2. Hybrid work: all together even when we aren’t — having some people physically together and some remote separates people by more than distance. People naturally focus their attention on the people in proximity and may inadvertently exclude those participating remotely. Avoid creating an “us and them” situation by keeping everyone on the same “platform” and support video calls with spaces or booths with good lighting and acoustic separation for the best experience — on both ends of the line.

  3. Naps are good — In the comfort of home, we allow ourselves to nap when we’re tired, rather than pushing through to 5 o’clock. A short rest can refresh your mind and body better than your afternoon caffeine boost and improves mood and productivity. Consider providing a space for quiet contemplation or a mindful reset — and the culture to support the habit. Bonus points for group-led meditation and yoga classes.

  4. The dog needs a walk and so do you — Just like a nap can leave you feeling refreshed, getting more movement into the daily routine is better for health, wellbeing, and productivity. While on-site fitness centers are popular, interventions like sit-to-stand desks, a centralized stair case, or even attention to circulation paths can help turn functional moments into an opportunity to encourage movement. Exercise your body and let your mind wander — both will benefit.

  5. Change your space, change your performance — There are reasons we have rooms for sleeping, which are different from rooms for socializing and dining. Same for work — spaces support behaviors through habit, association, and design. More than having good WiFi or enough plugs for our devices, moving from one environment to another helps us focus our energy on the work in our workspace, and disconnected from it when we leave. Prioritize having a variety of settings and a mix of furniture types to allow employees to select the right environment for the task at hand. Get creative — hammocks, rolling stools, ergonomic chairs, cozy sofas, and cocooned chairs all have a place!

  6. Why would I drive 45 minutes to work when I can walk there in 45 seconds? — Remote working and learning has been tested at a scale that would have never been possible in one company or school. We have seen the benefits of cutting our commutes in lowering stress and giving more time back for family and personal pursuits. Workplaces will need to compel people to gather in shared spaces that provide benefits and features that can’t be found at home. This is the time to consider which amenities matter most for your employees — perhaps an option to cater take-home dinners, a concierge service for dry cleaning and deliveries, on-site childcare, or even a dog run.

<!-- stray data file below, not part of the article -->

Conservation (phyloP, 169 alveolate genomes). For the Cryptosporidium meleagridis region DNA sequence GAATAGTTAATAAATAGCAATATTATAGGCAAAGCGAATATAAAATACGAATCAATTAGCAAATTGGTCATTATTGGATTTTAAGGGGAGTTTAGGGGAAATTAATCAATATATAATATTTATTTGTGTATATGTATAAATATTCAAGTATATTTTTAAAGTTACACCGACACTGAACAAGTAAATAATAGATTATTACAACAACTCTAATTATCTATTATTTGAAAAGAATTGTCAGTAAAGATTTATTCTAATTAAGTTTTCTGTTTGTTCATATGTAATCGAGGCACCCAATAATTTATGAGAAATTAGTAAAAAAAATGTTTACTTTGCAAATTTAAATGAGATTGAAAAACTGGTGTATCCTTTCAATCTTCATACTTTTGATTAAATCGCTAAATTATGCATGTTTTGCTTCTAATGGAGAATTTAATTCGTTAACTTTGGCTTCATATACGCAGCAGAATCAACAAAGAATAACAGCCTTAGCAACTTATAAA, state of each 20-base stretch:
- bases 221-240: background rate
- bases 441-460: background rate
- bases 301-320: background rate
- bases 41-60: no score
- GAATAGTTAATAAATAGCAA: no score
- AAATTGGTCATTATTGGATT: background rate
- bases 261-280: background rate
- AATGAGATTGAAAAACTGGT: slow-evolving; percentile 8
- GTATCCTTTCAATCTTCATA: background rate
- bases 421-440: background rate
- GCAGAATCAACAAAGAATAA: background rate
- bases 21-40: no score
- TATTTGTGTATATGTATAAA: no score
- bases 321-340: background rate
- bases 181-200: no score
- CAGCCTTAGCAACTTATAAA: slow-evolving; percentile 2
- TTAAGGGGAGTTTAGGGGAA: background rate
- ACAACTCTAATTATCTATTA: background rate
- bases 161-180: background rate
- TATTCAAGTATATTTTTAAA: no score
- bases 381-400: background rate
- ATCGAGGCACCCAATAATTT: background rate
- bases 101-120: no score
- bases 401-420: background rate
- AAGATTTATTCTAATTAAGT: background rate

7. Better together – Collaboration Technology has taken a quantum leap forward as tech companies sought ways to simulate the tools and interactions integral to collaborative work. Virtual White Boards and “sticky notes” that remote users can add to a shared “board” , video conference calls and “break out rooms” are all analogues to collaborative work performed by people in a shared space. The tech both enables remote participation and illustrates the need for people to come together to exchange ideas and work toward a shared goal. The future workplace will need to satisfy the need to gather in person as well as support being together virtually across distances and time zones.

Part of the power of place is the sense of belonging that it creates. For students, the classrooms are important, but also are the in-between spaces where the social dynamics of school happen. These are places where students connect with fellow students and develop an affinity for the place and the people in it. School pride and school spirit are formed in places where students feel they belong to a community — something bigger than themselves. Ideas are shared and friendships grow by spending time together in a shared space.  The ways my kids showed me how important place is to them inspires me to create workplaces that encourage connection to others and create a sense of belonging and communities with a shared purpose.

Check out This Episode of TheSquare

TheSquare Ep 22 · What Remains — Interiors

Cheyne Brown and Rae’Van Parson from Corgan’s Workplace Strategy Team explore the immediate and lasting impacts of COVID-19 on how we experience and perceive the spaces around us, the ways employee expectations and behaviors have evolved, and the opportunities design has to create a more empathetic, seamless and responsive workplace. From integrated amenities and decentralized functions to reestablishing trust in public spaces, listen in on the renewed value and possibilities of office design.